Lasers can be a fun and easy way for your cat to have some play and get some exercise inside of the house. They are especially good if you have limited mobility but still want your cat to get exercise from running as you can sweep the laser across a whole room without getting up. Some pet owners worry about lasers being cruel as they don’t give your cats the ability to naturally satisfy their need to “kill” their prey. We think these concerns can be valid depending on your cat but there are also ways to give your cat the full hunting experience they would get if they were chasing live prey. Read on to look at our research into using lasers as toys for cats.
Are Lasers safe for cats?
Lasers come in a variety of colours and powers. Recently, super powerful lasers have become a popular toy for tech enthusiasts. Its important that you buy a the right type of laser so you can still be safe while playing with your cat. Only use laser toys from a reputable cat-toy brand. Laser power is normally measured in Watts, you should only use lasers below 5 milli Watts (5mW) when playing with your cat. The science behind lasers also means that red lasers tend to be the lower powered compared to other colours.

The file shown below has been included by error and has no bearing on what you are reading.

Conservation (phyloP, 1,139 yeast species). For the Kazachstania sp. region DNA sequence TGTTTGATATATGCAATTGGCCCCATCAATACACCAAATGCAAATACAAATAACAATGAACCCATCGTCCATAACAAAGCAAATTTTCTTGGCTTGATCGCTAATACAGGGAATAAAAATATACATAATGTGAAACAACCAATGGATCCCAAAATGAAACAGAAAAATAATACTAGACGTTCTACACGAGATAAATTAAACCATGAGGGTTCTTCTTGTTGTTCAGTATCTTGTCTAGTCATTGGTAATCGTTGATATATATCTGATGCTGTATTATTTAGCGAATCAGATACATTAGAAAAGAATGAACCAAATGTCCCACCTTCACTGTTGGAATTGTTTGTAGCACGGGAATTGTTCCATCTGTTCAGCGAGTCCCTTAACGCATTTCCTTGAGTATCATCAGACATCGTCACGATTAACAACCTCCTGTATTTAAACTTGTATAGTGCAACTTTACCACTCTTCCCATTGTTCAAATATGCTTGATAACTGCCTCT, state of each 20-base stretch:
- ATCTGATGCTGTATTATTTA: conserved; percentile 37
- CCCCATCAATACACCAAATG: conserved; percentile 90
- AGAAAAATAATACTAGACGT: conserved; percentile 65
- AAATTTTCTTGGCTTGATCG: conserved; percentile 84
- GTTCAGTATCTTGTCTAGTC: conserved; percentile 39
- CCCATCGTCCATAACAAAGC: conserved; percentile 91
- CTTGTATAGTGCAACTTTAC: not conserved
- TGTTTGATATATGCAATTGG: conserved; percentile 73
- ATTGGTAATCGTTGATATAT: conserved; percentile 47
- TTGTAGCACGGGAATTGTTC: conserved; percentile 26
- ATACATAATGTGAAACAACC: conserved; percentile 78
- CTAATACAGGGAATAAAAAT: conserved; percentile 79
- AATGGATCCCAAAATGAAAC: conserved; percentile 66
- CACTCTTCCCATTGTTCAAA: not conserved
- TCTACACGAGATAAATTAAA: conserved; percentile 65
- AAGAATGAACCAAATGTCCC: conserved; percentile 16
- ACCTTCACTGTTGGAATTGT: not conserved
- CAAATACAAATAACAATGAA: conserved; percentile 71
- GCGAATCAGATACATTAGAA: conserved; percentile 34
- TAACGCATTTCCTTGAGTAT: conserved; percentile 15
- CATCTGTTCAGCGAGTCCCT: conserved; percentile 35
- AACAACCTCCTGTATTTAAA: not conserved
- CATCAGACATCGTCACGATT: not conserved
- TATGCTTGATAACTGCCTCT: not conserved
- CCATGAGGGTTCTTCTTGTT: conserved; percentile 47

Even with the correct powered laser, you need to be careful not to shine them directly into you cats eyes. A brief shine of a over powered laser could blind your cat. Even a prolonged exposure from a cat safe laser into any animal’s eye can cause permanent blindness. You should also avoid pointing your laser at reflective objects as the light can bounce off and hit your cat’s eye without your realising.
If you accidentally shine a laser into your cat’s eye during play for a brief moment they should be okay but do your best to avoid this during play. A quick glance shouldn’t do any harm to your cat but if you keep doing it by mistake they may become aggravated. Shining a laser on your cat’s face during play is unnecessary and likely to annoy them. From experience, cats don’t play with things that annoy them and they may become aggressive if you keep doing this. If you find it difficult to control a laser around your cat’s face you should look for other forms of play.